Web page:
This might be dubbed the Battle of the Best-selling Authors.
Round One: Jeffrey Eugenides, a Princeton creative writing professor and author of novels considered literary by the literati, calls out novelist Jodi Picoult ’87 in a Sept. 26 interview with Salon for “belly-aching” about what she sees as preferential treatment of men’s novels by the media.
Round Two: Picoult joins forces with Jennifer Weiner ’91 — fellow author of “women’s novels,” otherwise known as best-sellers that do not get much respect — to smack down Eugenides in a letter to The Daily Princetonian.
“The women Eugenides teaches,” the pair write, “will graduate into a world where their work is less likely to be acquired by publishers, where their books are less likely to be reviewed, and where they are less likely to write for important publications.”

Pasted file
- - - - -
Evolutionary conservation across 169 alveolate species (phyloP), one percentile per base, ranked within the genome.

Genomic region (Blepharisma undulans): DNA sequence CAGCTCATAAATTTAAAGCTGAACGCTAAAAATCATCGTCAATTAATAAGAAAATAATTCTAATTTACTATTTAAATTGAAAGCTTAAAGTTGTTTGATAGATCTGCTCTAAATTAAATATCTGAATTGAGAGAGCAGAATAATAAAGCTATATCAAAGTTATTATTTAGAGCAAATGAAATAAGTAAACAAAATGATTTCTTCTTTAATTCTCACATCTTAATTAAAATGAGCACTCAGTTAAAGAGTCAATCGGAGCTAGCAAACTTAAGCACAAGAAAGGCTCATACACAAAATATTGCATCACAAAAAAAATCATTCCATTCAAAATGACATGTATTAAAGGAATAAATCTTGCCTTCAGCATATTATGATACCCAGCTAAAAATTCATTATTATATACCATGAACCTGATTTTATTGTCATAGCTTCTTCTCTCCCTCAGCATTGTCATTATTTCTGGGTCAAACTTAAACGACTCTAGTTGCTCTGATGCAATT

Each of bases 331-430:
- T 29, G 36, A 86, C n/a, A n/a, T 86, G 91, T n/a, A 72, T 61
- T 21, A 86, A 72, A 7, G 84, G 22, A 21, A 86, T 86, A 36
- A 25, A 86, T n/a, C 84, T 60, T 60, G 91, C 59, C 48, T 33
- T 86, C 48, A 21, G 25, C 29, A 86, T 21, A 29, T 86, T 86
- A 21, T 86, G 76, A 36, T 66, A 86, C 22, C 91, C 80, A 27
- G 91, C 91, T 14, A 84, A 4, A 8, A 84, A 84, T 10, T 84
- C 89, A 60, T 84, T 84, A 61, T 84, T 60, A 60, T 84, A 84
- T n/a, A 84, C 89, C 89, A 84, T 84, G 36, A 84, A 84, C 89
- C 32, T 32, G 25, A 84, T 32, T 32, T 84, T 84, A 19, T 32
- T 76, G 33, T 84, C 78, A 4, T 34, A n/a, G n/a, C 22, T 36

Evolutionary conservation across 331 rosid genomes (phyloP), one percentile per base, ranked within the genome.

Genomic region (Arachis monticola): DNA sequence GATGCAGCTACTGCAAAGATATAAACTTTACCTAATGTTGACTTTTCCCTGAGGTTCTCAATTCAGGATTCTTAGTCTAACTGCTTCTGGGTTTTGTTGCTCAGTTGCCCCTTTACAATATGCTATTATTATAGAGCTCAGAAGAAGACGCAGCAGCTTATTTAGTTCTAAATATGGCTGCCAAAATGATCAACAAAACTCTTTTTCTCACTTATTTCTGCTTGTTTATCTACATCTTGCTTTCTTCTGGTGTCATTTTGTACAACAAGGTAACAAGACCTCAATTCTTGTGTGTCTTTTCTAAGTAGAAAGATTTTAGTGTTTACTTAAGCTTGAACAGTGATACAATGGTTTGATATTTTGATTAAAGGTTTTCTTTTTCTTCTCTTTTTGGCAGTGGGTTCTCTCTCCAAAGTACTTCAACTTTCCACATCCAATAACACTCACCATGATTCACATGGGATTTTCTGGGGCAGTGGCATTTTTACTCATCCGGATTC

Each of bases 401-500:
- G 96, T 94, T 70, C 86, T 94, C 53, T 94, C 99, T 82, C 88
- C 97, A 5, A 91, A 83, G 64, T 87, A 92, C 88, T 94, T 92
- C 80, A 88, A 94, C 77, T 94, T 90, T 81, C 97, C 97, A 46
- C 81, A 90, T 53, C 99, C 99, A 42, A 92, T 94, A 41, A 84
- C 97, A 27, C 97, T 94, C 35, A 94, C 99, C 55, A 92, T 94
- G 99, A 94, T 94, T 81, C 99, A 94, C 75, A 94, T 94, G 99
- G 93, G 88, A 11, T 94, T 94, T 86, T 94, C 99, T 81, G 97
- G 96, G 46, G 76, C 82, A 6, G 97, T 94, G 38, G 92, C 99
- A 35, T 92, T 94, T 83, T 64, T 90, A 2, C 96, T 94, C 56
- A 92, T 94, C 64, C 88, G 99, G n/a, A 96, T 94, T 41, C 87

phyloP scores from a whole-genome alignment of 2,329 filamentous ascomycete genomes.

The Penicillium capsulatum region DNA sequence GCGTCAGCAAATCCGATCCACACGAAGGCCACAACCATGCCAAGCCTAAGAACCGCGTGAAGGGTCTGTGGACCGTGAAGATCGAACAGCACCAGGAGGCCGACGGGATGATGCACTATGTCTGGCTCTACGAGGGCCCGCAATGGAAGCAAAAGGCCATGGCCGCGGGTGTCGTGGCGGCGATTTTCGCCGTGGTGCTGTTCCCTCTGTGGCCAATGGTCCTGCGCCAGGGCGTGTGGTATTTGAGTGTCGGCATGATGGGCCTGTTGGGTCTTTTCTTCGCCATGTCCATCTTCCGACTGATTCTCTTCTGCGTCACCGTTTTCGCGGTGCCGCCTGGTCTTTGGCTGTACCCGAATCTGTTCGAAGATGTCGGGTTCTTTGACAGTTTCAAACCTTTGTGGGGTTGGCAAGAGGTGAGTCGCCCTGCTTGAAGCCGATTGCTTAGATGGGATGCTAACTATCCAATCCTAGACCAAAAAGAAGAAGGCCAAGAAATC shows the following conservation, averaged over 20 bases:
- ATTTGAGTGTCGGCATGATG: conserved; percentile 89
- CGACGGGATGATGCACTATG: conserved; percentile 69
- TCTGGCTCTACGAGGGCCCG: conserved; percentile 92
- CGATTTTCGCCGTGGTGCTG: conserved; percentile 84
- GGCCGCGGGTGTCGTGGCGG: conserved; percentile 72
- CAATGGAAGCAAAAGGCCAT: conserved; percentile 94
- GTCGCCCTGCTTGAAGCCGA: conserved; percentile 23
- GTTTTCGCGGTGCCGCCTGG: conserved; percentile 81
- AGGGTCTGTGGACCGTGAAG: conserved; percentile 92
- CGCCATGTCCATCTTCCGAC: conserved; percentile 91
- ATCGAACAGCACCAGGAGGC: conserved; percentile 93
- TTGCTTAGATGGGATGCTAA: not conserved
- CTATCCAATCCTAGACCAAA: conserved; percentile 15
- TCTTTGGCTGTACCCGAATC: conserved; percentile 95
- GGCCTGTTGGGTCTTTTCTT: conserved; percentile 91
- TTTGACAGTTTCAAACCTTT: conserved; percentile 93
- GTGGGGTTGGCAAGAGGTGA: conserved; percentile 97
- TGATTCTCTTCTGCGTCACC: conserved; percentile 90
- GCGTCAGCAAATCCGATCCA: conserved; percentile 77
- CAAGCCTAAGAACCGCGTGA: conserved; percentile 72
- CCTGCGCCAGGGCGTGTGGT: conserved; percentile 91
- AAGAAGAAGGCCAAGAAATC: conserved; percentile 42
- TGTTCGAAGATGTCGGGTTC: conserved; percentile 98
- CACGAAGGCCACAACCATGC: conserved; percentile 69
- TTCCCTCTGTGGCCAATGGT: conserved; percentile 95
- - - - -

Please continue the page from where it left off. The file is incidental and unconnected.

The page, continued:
They also had this rejoinder for Eugenides, who won a Pulitzer in 2003 for his novel Middlesex: “Books once dismissed as popular trash are now studied in universities; books that won Pulitzer Prizes are barely remembered.”
Round Three: Eugenides tells The Prince that the alumnae “are taking a single word” — belly-aching — “out of the context of a long discussion and using it as a headline to their own ends.” Picoult told the newspaper that the pair had been in touch with Eugenides and he initially had suggested they meet for a beer so he could explain his comments, but he later cut off contact with them.
Picoult and Weiner say they would like to speak at the University about how female writers are treated. If that happens, let’s hope the three of them end up sharing a few beers and singing “Old Nassau.”